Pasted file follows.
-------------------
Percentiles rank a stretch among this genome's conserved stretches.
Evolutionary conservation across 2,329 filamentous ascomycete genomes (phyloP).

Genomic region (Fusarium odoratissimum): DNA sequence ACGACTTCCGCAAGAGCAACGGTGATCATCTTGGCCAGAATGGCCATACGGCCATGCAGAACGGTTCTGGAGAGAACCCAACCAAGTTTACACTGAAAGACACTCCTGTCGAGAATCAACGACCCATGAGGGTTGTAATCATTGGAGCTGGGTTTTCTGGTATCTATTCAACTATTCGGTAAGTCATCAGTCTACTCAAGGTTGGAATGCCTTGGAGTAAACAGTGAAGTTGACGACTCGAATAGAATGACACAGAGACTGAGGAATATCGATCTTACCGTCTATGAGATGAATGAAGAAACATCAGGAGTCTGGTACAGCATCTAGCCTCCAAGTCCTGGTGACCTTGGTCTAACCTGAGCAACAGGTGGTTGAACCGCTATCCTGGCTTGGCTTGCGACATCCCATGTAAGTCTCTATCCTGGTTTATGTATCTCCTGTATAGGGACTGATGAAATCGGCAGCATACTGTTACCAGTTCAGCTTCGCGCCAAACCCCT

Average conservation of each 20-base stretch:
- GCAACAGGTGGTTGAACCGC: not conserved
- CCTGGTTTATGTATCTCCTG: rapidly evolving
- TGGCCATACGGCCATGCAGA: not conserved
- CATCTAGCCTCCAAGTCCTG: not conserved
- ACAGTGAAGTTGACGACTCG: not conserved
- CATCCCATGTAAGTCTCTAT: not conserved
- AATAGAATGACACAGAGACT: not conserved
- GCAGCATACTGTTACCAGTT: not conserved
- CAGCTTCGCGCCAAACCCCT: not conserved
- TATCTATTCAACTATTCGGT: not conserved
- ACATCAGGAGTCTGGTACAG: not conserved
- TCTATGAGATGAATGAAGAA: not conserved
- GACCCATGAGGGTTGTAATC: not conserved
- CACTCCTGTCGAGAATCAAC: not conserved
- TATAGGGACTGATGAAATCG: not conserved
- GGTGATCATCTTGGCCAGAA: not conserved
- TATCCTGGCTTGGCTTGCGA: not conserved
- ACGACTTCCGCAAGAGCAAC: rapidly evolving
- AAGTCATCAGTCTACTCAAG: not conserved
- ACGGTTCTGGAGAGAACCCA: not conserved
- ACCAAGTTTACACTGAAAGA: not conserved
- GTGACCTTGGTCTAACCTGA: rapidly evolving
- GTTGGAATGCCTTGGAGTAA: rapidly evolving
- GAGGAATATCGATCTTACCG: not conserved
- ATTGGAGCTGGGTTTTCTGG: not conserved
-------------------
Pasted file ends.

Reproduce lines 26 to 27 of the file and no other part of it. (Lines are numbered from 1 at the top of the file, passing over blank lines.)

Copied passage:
- GTGACCTTGGTCTAACCTGA: rapidly evolving
- GTTGGAATGCCTTGGAGTAA: rapidly evolving